An 85-year-old man severely beaten while asleep in his nursing home bed three weeks ago is still in hospital.
James Acker's family worries his deteriorating health might be permanent.
Acker was beaten at St. Joseph's Villa on Jan. 28 by a resident with Alzheimer's who wandered into his room at the Dundas nursing home around 2 a.m.
Acker — who has dementia but was high-functioning, his family says — was taken by ambulance to Hamilton General Hospital with head trauma, bleeding on the brain, and a swollen, wounded and bloody face, including black eyes and a fat lip.
On Thursday, daughter Tammy Carbino said her father has recovered from his bruises, but his hand-eye co-ordination is now off, and he is now also incontinent.
St. Joseph's Villa president Derrick Bernardo acknowledged the attack and said shortly after that the Villa's priority was "to ensure the safety and security of our residents."
Carbino and her mother Diane Acker say they've met twice with Villa administrators to push for assurances that Acker will be safe when he returns from the hospital.
The Governor's Road nursing home proposed placing Acker on a different floor from his attacker and promised to provide a report on its investigation, Carbino said.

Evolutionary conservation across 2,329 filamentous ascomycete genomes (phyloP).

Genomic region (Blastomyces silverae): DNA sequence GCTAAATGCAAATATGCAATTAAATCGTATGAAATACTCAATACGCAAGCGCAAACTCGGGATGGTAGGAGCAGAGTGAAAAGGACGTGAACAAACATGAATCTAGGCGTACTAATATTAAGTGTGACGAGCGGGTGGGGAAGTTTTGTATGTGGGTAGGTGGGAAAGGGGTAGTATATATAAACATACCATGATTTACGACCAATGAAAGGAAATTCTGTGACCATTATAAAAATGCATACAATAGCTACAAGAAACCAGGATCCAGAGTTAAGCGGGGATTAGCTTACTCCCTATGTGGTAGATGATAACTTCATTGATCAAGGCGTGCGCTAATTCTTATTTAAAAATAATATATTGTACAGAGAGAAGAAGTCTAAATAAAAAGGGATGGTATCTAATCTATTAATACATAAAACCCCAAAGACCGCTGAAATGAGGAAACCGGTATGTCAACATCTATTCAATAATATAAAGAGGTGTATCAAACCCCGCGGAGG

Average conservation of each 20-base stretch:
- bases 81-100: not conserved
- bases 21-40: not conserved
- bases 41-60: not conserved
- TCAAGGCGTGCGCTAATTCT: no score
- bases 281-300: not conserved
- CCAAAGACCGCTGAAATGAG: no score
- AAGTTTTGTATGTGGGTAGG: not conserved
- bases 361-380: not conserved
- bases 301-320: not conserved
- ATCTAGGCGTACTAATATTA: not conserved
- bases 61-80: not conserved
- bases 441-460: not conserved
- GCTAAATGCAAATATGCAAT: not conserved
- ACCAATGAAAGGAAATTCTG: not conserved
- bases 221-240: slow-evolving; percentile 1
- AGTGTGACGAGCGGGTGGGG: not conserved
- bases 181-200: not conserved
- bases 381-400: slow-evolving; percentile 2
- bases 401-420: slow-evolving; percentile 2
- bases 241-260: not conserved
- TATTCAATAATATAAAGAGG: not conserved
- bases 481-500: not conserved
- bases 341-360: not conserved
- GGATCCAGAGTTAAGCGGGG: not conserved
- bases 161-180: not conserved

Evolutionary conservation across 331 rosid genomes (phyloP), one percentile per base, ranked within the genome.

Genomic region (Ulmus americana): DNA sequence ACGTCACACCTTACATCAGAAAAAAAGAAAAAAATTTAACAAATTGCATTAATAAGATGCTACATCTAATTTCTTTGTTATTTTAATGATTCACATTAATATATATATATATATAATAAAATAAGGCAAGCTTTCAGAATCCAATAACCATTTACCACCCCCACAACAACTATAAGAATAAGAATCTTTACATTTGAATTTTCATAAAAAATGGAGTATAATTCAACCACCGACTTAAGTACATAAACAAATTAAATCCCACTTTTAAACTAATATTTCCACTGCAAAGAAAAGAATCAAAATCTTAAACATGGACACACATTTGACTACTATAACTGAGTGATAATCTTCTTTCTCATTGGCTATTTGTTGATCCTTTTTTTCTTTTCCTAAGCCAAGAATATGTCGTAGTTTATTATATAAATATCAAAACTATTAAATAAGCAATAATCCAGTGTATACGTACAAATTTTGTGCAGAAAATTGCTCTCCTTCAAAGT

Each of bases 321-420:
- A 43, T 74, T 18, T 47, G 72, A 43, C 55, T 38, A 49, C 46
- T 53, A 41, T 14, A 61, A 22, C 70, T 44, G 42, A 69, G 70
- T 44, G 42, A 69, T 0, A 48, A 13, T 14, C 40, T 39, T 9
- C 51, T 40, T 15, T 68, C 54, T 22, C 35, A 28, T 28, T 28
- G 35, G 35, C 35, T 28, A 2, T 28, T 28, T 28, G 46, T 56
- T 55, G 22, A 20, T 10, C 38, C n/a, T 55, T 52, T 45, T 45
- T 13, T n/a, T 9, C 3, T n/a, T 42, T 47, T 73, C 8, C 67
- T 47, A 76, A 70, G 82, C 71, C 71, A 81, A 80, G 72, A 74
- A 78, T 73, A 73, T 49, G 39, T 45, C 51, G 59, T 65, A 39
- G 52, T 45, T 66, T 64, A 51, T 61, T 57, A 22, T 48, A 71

But the next day, the family was told there was no room for Acker on any other floor, Carbino says.
That's when the family, still awaiting the assault report, informed the Villa that Acker would not be returning.
This week, Bernardo's office declined to comment, referring all media inquiries to the public relations staff at St. Joseph's Health System, which owns the Villa.
St. Joseph's Health System spokesperson Maria Hayes said she was looking into the situation but had not responded to requests for comment by end of day Thursday.
A Ministry of Health and Long-Term Care spokesperson was also looking into the ministry's investigation of the assault, but did not get back to The Spectator in time for publication.
Carbino says the ordeal has overwhelmed her mother Diane and exhausted her. "She feels guilty because he had to go into a home."
Diane said she's saddened and no longer trusts the Villa. It was only when the family decided that Acker would not return that "I slept that night, knowing he doesn't have to go back."
Carbino said she and her mother have looked at seven other homes so far. Two of them told the family the type of beating Acker underwent could easily happen there too, she said. "It's been pretty scary."